We think it is time for the Council to have a candid public debate about the demand for shared ownership and other forms of housing tenure in the City.

Community build and self-build housing under spotlight

More questions on Lowfields Plans

For the first time in nearly 3 years, the Councils Executive will review what is happening with the “Yorspace” communal housing project at Lowfield. A meeting, being held on 26th September, will consider “Progress and Opportunities for Self and Community Build Housing” in the City.

Development site

The report comes in the wake of concerns being expressed about a large discount being agreed, by a Council official, for the transfer of a building plot to the Yorspace  “Community Benefit” Society .

Although Yorspace haven’t endeared themselves to the existing local community in Westfield, because of their trenchant support for the development of the playing field which is adjacent to their site, the main concern relates to the “affordability” of the homes that they hope to construct.

A Council official, at a private meeting held in August 2017, agreed an “exclusivity agreement” to sell the land to what was then styled as a  “Mutual Home Ownership Society”. The official decided that a discount could be offered because individuals would not benefit financially from the deal. Homeowners would buy shares in the Co-op in return for the leasehold of a property. When they move on, they can sell the shares.

No alternative proposals for the land were considered, there was no analysis of the advantages of communal ownership compared to those offered by the construction of (say) more Council houses on the land or indeed the possibility of an open market sale with the proceeds being used to quickly increase the availability of social housing in the City.

The report in 2017 gave an estimate of the value of the site. That figure remains confidential.  Another “behind closed doors” meeting held in January of this year valued the land – after discount – at £300,000.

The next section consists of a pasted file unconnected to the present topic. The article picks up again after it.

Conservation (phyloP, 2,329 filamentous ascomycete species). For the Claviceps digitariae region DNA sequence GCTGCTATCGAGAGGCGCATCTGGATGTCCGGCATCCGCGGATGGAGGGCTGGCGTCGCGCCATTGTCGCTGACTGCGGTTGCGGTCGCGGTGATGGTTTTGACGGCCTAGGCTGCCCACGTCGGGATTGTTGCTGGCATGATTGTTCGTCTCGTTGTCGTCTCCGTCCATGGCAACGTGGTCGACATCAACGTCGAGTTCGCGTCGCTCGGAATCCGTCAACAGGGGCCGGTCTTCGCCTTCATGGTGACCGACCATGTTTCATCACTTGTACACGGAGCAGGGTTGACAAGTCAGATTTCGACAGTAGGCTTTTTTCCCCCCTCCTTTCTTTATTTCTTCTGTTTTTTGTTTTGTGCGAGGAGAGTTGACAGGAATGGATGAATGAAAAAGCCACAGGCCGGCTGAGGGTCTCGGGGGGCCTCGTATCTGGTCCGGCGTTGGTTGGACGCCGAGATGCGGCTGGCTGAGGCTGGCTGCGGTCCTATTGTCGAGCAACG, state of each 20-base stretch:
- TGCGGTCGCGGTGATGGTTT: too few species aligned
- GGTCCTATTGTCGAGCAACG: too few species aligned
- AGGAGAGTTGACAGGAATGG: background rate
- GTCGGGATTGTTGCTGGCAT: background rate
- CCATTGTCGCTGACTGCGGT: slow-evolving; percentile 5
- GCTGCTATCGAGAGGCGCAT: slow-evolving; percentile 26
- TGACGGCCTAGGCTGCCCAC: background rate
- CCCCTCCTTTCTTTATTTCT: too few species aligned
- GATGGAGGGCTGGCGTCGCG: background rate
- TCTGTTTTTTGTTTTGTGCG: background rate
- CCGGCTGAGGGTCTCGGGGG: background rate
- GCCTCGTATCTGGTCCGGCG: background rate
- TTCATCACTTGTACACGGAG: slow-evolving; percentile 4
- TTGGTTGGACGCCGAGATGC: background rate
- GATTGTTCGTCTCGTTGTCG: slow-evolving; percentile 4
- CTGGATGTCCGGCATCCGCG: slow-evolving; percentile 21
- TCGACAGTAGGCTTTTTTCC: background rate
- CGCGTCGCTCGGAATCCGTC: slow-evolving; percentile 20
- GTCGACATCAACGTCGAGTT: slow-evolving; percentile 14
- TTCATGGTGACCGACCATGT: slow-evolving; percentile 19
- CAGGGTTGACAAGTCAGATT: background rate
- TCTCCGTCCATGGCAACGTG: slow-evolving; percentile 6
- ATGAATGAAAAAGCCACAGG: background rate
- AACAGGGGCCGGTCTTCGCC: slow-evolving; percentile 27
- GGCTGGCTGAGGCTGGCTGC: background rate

Another, smaller, site at Lowfields recently sold for over £400,000.

 The Council justified its decision by quoting Section 123 of the Local Government Act 1972 which allow authorities to dispose of land other than at its full value.

However, that power is heavily constrained.

The issue with this sale relates to the absence of an “end occupier” agreement. Council officials confirmed, when considering amendments to the Local Plan, that this development would not be classified as “affordable”. This is because there is currently no requirement for the shareholder in the Co-op to be in housing need.

The Council could have insisted that, in return for any discount, the homes must be occupied by low income families or, at least, by transferring existing social tenants.

They did neither, as was confirmed in a response to a Freedom of Information enquiry a few months ago.

In effect, taxpayers may be subsidising the housing costs of relatively wealthy individuals.

Hopefully, the new report will candidly address these issues.

When the land sale was approved, Yorspace agreed to complete their development within 3 years. No work has started there or on the adjacent “self-build” plots. No construction timetables have been published.

NB. We have submitted a FOI request for information on the Council’s “shared ownership” programme. The last report (to another “behind closed doors” meeting held last year) suggested that such a model would not be of interest to existing social tenants or those on the waiting list. The Councils Executive has yet to review progress on this scheme (which accounts for a significant proportion of new build plans for the City)

Housing – Is the Councils policy working?